Loss Aversion

People hate missing out of stuff. FOMO - Fear of missing out, is real. One of the most valuable tools you have at your disposal, is using some form of scarcity, urgency or some kind of incentive that is going to disapper if they don't take action soon, setting some kind of deadline. Given the option of taking an action, or putting the action later, most people go for the latter. But, typically if you incentivise the experience by adding a call-to-action with a deadline, people would be interested in cashing on the opportunity immediately, rather than put the action later. Later means never!

The Compromise Effect

People are busy., Often its impossible to evaluate all kind of options. Given the choice, they tend to compromise! What it means to a marketer is simply this - If you have a product/service that you are trying to sell, its better to break it into 2/3 options. A low-priced option, a mid-priced option, and a high-priced option. Essentially, you are going to sell the mid-priced option more, as your client would be in the state of mind as "going to get more value", rather than banking on the higher-priced option that would be percived "over-priced". The marketing strategy essentially makes your customers to compromise on higher options, and bank on medium tiers which is perceived to be budget friendly, and econimical. No wonder why Costo-co sells $4.99 roasted chickens. Simply by labelling your mid-tier option as "Most popular", which takes advantage of the band-wagon effect.


Anchoring essentially relies on perception. Essentially, as in the 3-tier concept, anchoring relies on what you perceive as budget friendly, or most popular as a mental anchor, a bias on pricing. If the first price, you present to someone is incredibily higher, or expensive, everything that comes out next won't be considered budget friendly. But if you have 3-buckets, your odds are that your clients would perceive one of the options as a really good deal, and this helps you vett your clients on basis of how much they are willing to spend. Anchoring like most other pyschological trigger is a combition of serial positioning effect, (more weight to first and last piece of information,), as well as receny effect (the most recent piece of information someone heard). People are kind of over-reliant on information, which again biases the future decesion making.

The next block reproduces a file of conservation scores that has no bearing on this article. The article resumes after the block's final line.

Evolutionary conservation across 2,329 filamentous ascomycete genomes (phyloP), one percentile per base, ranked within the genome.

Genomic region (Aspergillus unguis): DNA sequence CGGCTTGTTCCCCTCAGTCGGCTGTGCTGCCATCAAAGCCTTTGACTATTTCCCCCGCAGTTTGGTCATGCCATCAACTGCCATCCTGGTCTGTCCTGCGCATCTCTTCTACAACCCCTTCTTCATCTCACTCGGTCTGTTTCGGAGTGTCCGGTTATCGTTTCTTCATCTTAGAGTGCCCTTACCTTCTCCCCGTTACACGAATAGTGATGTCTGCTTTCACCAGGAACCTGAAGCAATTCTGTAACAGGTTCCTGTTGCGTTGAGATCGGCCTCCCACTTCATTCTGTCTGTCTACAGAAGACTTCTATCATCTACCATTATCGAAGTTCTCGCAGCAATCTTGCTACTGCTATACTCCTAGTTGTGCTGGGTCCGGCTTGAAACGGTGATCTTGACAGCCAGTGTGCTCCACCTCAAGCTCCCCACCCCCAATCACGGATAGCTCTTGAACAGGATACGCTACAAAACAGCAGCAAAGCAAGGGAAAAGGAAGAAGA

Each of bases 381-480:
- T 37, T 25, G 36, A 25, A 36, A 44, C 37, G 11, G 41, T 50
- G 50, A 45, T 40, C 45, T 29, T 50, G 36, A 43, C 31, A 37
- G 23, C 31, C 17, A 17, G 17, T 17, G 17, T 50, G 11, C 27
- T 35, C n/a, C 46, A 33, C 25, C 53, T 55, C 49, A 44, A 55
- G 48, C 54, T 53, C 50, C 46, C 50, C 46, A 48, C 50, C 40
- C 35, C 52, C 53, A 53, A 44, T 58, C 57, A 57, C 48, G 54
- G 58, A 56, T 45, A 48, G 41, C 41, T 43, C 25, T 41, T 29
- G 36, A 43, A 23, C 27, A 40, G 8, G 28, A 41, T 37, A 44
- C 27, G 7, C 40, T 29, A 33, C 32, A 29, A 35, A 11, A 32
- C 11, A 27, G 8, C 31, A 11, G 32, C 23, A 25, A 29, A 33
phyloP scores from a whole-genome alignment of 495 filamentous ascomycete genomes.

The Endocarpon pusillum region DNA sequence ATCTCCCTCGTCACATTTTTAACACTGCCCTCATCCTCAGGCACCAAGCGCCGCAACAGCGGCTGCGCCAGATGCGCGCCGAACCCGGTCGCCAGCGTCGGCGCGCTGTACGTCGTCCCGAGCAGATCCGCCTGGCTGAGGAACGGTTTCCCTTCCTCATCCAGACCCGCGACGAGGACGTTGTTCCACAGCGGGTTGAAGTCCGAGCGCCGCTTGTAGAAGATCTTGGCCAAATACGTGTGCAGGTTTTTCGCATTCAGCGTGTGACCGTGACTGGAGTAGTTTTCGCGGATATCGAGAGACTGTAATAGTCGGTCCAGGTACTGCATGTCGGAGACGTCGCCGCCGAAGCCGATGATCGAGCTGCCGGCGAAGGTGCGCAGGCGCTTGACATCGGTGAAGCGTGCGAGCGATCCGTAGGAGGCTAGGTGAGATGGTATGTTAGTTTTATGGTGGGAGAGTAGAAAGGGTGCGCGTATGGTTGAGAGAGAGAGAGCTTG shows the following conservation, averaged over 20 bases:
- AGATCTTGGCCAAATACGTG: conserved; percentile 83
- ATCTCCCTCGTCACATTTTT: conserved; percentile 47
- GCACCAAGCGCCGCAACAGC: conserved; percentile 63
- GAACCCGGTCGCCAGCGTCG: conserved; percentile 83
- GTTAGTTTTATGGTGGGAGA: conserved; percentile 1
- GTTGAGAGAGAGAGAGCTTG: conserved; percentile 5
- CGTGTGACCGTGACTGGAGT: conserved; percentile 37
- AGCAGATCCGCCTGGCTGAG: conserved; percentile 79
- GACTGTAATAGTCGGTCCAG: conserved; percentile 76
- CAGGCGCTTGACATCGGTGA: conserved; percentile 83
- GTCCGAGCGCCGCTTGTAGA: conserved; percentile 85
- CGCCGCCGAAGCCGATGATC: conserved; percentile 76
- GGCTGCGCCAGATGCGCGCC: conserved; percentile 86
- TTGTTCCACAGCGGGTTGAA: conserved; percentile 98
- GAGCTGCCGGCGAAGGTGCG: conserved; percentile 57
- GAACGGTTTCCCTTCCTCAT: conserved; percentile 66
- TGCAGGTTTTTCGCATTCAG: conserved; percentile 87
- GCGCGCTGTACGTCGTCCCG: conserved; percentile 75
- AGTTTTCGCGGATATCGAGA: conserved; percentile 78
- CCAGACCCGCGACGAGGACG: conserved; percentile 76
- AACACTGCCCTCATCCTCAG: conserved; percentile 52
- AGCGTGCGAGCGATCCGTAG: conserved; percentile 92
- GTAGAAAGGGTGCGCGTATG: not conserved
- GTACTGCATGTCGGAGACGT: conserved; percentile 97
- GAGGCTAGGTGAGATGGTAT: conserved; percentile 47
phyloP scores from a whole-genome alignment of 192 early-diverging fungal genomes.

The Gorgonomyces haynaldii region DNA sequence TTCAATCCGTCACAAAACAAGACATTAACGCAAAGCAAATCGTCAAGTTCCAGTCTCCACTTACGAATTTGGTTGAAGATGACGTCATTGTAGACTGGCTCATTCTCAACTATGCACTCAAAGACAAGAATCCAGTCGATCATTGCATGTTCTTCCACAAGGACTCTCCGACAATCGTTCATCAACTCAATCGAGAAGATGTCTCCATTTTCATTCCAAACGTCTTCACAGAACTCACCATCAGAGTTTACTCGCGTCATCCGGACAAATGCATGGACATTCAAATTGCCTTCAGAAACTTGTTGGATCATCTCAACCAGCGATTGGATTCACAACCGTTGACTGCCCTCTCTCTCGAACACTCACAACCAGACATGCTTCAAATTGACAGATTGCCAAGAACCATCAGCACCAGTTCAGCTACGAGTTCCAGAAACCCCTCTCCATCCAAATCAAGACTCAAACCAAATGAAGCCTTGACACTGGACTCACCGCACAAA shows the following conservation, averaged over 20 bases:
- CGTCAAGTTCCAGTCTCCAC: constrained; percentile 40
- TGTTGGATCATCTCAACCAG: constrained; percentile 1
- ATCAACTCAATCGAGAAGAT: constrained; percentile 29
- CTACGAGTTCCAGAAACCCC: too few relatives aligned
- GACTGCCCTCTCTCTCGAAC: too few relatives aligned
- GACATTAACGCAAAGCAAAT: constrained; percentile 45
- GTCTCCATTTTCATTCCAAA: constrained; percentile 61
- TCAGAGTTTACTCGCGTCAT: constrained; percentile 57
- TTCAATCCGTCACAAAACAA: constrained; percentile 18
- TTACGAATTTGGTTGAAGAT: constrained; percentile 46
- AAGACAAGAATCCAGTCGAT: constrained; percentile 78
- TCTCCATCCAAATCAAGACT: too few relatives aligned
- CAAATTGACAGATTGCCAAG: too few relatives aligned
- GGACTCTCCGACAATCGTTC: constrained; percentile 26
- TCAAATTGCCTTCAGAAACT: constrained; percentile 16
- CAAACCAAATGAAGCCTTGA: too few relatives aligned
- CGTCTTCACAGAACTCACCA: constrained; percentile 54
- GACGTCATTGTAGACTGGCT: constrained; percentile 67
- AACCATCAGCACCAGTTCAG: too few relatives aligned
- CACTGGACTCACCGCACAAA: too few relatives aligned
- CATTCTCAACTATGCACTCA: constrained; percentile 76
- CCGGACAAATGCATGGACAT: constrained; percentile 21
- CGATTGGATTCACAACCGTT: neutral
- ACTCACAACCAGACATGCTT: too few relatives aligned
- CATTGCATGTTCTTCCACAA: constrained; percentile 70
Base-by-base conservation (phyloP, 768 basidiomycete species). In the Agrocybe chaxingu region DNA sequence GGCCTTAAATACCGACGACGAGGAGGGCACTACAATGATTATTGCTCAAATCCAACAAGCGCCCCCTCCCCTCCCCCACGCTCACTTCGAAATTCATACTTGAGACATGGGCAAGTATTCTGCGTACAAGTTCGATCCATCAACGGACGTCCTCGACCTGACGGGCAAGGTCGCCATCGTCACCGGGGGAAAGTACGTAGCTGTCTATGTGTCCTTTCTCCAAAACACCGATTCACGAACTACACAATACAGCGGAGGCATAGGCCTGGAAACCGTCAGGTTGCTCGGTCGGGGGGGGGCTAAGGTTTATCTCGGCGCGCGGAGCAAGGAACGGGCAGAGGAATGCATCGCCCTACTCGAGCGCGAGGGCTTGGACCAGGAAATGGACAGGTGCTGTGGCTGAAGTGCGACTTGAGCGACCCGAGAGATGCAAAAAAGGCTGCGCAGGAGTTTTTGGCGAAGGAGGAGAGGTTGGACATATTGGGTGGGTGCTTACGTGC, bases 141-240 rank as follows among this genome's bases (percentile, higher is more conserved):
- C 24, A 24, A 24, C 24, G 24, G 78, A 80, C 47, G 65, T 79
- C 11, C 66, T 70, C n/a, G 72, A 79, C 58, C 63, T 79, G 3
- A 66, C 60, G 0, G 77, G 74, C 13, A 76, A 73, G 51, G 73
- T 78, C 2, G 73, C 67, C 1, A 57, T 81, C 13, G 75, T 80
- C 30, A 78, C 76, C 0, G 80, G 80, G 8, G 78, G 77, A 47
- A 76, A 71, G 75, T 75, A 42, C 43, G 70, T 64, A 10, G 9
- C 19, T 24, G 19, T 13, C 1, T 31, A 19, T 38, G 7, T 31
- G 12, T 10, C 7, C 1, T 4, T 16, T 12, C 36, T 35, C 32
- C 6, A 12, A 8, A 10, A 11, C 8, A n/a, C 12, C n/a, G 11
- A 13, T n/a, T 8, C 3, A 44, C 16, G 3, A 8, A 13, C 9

Choice overload

In the previous examples, we discussed about 3-bucket strategy. A low price, a mid tier, and a high priced option. But, what if you want to go more? When we have too many choices, we limit the odds, or chances that they do any of it all. If they take an action, they might be disappointed with the decision they have made. Its the ultimate lose-lose. If they do make a choice, they are not likely to be very happy! Case in point - Jam tasting study. It was observed people never got into buying, when they were presented with loads of options, rather than when stocked with a select kind of jams, is when they engaged in ending up buying. As a marketer, your job is to eliminate the confusion. Simplify things for your prospects, and options that they can't think for themselves. Not because they are not smart, but its the way how buying instinct works - limit the options, and save their overload on over-thinking!

The Framing Effect